Cold homes will cost children’s lives and cause long-term damage, warn experts 2 months ago

Cold homes will cost children’s lives and cause long-term damage, warn experts

The cost of living crisis is deepening by the day.

Charities warn they are getting phone calls every day from parents worried they won't be able to afford rent or their mortgages this winter, or worried that they won't be able to manage heating or electricity bills, or even put food on the table for their families.

Many are worried about the cost of fuel, and experts are now warning about an entire generation of children facing long-term illness from being cold and poor this winter.

According to a review by Sir Michael Marmot, the director of University College London’s Institute of Health Equity and Professor Ian Sinha, a respiratory consultant at Liverpool’s Alder Hey children’s hospital, cold homes will damage children’s lungs and brain development and lead to deaths as part of a “significant humanitarian crisis” this winter, health experts have warned.

Cold homes will cost children’s lives

Speaking to The Guardian, Sinha said he had “no doubt” that cold homes would cost children’s lives this winter, although they could not predict how many, with damage done to young lungs leading to chronic obstructive pulmonary disease (COPD), emphysema and bronchitis for others in adulthood.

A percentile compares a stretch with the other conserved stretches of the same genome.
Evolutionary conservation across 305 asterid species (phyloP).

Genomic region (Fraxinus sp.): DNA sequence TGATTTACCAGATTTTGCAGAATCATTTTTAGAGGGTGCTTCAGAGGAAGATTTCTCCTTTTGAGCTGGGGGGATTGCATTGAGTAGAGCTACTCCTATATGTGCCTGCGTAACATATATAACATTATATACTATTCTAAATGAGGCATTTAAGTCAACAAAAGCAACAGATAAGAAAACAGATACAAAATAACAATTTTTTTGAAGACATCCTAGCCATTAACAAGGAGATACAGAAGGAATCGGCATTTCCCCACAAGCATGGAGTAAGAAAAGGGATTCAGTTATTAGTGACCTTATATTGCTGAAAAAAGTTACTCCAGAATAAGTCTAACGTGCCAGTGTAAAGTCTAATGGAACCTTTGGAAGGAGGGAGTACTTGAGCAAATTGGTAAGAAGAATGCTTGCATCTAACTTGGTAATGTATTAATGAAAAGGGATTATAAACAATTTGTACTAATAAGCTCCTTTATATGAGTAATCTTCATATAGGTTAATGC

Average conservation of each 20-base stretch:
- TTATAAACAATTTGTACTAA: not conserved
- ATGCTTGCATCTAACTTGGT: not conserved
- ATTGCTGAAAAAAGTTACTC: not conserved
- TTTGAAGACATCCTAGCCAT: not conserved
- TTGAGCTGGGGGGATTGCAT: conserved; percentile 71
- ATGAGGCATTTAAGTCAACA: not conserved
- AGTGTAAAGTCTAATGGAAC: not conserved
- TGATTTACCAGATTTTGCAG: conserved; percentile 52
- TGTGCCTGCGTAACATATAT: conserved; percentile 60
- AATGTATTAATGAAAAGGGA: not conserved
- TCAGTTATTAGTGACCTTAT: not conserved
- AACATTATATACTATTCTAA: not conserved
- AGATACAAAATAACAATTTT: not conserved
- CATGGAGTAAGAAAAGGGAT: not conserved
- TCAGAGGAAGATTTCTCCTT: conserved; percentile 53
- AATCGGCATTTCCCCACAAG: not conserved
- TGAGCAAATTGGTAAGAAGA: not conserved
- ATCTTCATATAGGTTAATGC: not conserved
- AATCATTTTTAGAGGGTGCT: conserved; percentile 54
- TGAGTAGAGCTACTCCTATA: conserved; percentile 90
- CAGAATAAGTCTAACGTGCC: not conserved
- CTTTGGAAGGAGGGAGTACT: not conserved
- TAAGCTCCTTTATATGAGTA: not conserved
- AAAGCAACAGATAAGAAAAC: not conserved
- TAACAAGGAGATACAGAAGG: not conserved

In the UK, 45 million people are forecast to face fuel poverty by January 2023, and Marmot and Sinha said “millions of children’s development will be blighted” with lung damage, “toxic stress” that will affect brain development, and deepening educational inequalities as children struggle to keep up with school work in freezing homes. Across all age groups, the cold crisis will cost thousands of lives, they warned.

Thousands of cash-strapped households are preparing to turn heating systems down or off when the energy price cap increases, and Dr Simon Langton-Hewer, the president of the British Paediatric Respiratory Society, also says child deaths were now likely.

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“There will be excess deaths among some children where families are forced into not being able to heat their homes,” said Langton-Hewer.

“It will be dangerous, I’m afraid. It’s simply insupportable in Britain in the 21st century to have so many people that are fuel insecure.”

Marmot, who is one of the world’s leading experts on public health inequalities, added:

“The government needs to act, and act right now. It’s clear we are facing a significant humanitarian crisis with thousands losing their lives and millions of children’s development blighted, leading to inequalities that will last a lifetime.”

This news comes just as a UK-based thinktank predicts Britain is facing the deepest living standards squeeze in a century, and the cost of living crisis lasting well into 2024.

The thinktank forecasts that three million more people will be living in absolute poverty, and relative child poverty will hit its highest level since the peaks of the 1990s, in a “frankly terrifying” outlook for living standards.